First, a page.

GBP/USD: Pound versus Dollar Awaits US & UK GDP Data

Yesterday in the morning, the pound rose against the dollar to reach a high of 1.3930 and then quickly fell to 1.1391. Thereafter the pound saw a slightly turbulent session before rising to 1.3923 this morning and it has since then remained at that position.

What do these figures mean?

When measuring the value of a pair of currencies, one set equals 1 unit and the other shows the current equivalent. As the market moves, the amount will vary from minute to minute.

For example, it could be written: 1 GBP = 1.28934 USD

Here, £1 is equivalent to approximately $1.29. This specifically measures the pound’s worth against the dollar. If the US dollar amount increases in this pairing, it’s positive for the pound.

Or, if you were looking at it the other way around: 1 USD = 0.77786 GBP

In this example, $1 is equivalent to approximately £0.78. This measures the US dollar’s worth versus the British pound. If the sterling number gets larger, it’s good news for the dollar.

The pound saw a slight drop against the dollar possibly due to a slight drop in consumer confidence numbers. Analysts had expected the consumer confidence to drop by 7 points but the actual drop was about 9 points which would have negatively affected the sentiment for the pound.

The US dollar has a strong of not-so-strong economic data in its way, because of which it lost its ground versus the pound. First, the initial jobless claims data was released, which is an indicator of unemployment in the country. The data was less than the expected figure, but still showed that a substantial number of people were still unemployed. This was followed by disappointing data regarding wholesale inventories and durable goods. Both of these are indicators of economic health in the production sector. Since the actual figures were slightly lower than expected, the US dollar weakened in value versus the pound.


Why does strong economic data boost a country’s currency?
Solid economic indicators point to a strong economy. Strong economies have strong currencies because institutions look to invest in countries where growth prospects are high. These institutions require local currency to invest in the country, thus increasing demand and pushing up the money’s worth. So, when a country or region has good economic news, the value of the currency tends to rise.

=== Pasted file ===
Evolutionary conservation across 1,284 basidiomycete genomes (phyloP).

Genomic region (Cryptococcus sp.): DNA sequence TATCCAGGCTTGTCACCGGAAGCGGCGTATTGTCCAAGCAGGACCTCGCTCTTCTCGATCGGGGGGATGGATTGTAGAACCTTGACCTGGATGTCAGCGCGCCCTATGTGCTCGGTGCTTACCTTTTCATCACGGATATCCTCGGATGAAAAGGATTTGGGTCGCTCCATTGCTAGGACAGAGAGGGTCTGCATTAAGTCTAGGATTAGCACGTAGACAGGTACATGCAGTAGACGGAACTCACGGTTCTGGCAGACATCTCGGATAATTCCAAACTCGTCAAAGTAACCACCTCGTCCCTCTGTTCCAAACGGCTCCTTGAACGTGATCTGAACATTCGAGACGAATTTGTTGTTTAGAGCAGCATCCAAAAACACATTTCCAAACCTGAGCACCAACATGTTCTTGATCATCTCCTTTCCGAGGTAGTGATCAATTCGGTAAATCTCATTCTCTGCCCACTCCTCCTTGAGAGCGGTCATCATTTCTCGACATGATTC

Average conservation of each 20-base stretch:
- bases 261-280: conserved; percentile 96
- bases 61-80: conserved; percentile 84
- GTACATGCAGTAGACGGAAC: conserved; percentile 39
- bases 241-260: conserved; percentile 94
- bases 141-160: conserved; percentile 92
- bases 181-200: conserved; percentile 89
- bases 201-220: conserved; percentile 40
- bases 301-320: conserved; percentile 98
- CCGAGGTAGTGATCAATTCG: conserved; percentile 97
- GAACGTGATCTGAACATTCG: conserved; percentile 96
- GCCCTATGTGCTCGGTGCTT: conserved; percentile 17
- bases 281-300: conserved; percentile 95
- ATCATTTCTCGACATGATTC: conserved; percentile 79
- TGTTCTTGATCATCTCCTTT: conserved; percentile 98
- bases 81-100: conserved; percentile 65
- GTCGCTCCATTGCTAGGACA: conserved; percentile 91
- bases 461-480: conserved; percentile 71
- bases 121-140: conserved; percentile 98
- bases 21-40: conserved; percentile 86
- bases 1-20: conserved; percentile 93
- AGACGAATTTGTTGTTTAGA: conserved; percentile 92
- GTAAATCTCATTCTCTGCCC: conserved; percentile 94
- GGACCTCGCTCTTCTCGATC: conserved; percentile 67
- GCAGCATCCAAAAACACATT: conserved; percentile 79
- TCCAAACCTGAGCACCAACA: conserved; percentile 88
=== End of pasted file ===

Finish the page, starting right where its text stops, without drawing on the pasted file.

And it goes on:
Bank of England (BoE) Governor Carney is due to give a speech in London today. Should his comments indicate an interest rate rise in the near future, the pound will further strengthen its ground versus the euro. More importantly, however, is the US Gross Domestic Product data that is due today. GDP is one of the most important indicators of economic health and a higher than expected growth rate of US GDP will most likely help the dollar win back its losses as investors will renew their faith in the economic prospects of USA in the near future. Similarly, UK is scheduled to release its GDP data today which will potentially impact the value of pound versus the dollar.

Why do raised interest rates boost a currency’s value?
Interest rates are key to understanding exchange rate movements. Those who have large sums of money to invest want the highest return on their investments. Higher interest rate environments tend to offer higher yields. So, if the interest rate or at least the interest rate expectation of a country is relatively higher compared to another, then it attracts more foreign capital investment. Large corporations and investors need local currency to invest. More local currency used then boosts the demand of that currency, pushing the value higher.

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